I’m sick of David Beckham. He’s everywhere. He’s basically stalking me and I can’t get away from him. Okay, okay, I admit it, I haven’t got a crazy fan – I’m talking about David Beckham ‘the endorsement’. He’s in my magazines, popping up on my screen, and all over my TV in advertising campaigns for a huge variety of products. With news emerging this week that Beckham is making more money now than he ever did during his football career – his highest ever annual income occurred in 2014, his first full year of retirement – I can see why he’s taking on so many endorsements. His face is a money-making machine so why would he not make the most of this while he can?
Well, it turns out that Beckham’s adverts may be doing more harm than good. I’ve been reading some interesting research which shows that UK brands are experiencing a real backlash to their advertising, especially when coupled with a ‘celebrity’ endorsement. As an ex-marketing student, and someone who is still very keen to learn more about recent developments in brand promotion, this kind of research really intrigues me.
While I personally have nothing against our national sporting treasure, David Beckham has been putting his name to clothing, toiletries, accessories, perfume and more in order to earn his $75million last year and it transpires that us Brits are getting sick of it. But it’s not only Beckham that has come under fire in this research: Peter Andre, Kim Kardashian, Justin Bieber and Mark Wright have all been voted into the top 5 most over-exposed celebrities. As savvy consumers, most of us recognise an ‘empty’ brand association and 88% of Brits believe that celebrities only endorse products for financial gain, which immediately puts us off.
Consumer trend insight company LSN: Global have investigated this marketing backlash and puts it down to social media; “thanks to peer-to-peer culture, people now look up to friends and local heroes who live just down the road”. It turns out that we are more inspired by people we know and uphold professionals who have achieved great success in their field and are admired for their achievements. But how can brands use this information to improve their own promotional offerings to the public?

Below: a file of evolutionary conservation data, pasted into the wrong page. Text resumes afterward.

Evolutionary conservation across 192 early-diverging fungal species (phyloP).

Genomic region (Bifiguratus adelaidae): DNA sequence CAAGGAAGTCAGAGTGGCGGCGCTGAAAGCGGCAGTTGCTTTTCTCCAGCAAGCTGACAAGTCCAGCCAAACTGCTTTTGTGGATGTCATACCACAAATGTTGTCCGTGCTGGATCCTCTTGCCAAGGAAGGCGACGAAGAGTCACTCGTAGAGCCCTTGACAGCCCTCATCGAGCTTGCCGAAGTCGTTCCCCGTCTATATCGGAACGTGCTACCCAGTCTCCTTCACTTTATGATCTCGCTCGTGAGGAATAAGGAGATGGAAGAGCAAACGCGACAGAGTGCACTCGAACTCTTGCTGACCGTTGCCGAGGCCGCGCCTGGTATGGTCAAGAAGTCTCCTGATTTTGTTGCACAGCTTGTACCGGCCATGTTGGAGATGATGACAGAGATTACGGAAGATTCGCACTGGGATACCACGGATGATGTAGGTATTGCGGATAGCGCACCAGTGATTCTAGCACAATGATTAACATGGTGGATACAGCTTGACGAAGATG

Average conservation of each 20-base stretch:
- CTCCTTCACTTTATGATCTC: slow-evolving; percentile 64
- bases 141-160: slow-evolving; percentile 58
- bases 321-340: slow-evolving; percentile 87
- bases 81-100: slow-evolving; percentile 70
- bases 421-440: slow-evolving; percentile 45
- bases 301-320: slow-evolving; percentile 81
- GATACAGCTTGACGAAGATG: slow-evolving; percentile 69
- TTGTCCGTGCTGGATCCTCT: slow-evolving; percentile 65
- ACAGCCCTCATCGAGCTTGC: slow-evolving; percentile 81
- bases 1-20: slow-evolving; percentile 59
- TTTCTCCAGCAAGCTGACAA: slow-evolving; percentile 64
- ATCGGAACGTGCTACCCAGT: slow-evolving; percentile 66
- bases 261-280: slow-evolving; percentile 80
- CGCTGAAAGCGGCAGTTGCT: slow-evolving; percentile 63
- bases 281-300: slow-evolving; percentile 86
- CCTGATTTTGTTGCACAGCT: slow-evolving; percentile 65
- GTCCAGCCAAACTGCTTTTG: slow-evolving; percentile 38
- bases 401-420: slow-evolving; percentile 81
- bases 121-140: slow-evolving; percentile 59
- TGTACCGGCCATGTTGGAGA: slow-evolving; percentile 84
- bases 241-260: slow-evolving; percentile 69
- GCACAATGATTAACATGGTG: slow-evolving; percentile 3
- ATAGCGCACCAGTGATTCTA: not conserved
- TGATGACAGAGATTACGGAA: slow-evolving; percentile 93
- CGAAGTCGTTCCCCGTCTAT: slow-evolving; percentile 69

One brand that is way ahead of the curve is Wickes, who have already shunned celebrity endorsements in favour of promoting the skills and knowledge of trade professionals. This brand has been listening to what their customers want – 53% of us would now prefer to see ‘real people’ in adverts – and rather than seeking out super-star endorsements, they have created a range of real project videos in collaboration with people who have achieved notable success in their professional field.
I’ve had a look at the new Wickes videos on Vimeo and I really enjoyed seeing real life DIY projects being built on the screen. Especially fun for me was watching Alex Haw creating a fun ‘catwalk’ for his cat Suxy, and I’d love to recreate this at home for Cookie and Muffin, if only I had the room for it! Just watch it for yourself – that cat is living in the lap of luxury and having a great of a time.
So do you think that the way forward in brand marketing is through telling real stories rather than celebrity endorsement? Or would you miss Peter Andre if he wasn’t telling you what bargains you can get in Iceland? What have you done in your own business to reflect this marketing trend? I’d love it if you shared your ideas so please leave me a comment below or tweet me @Cassiefairy.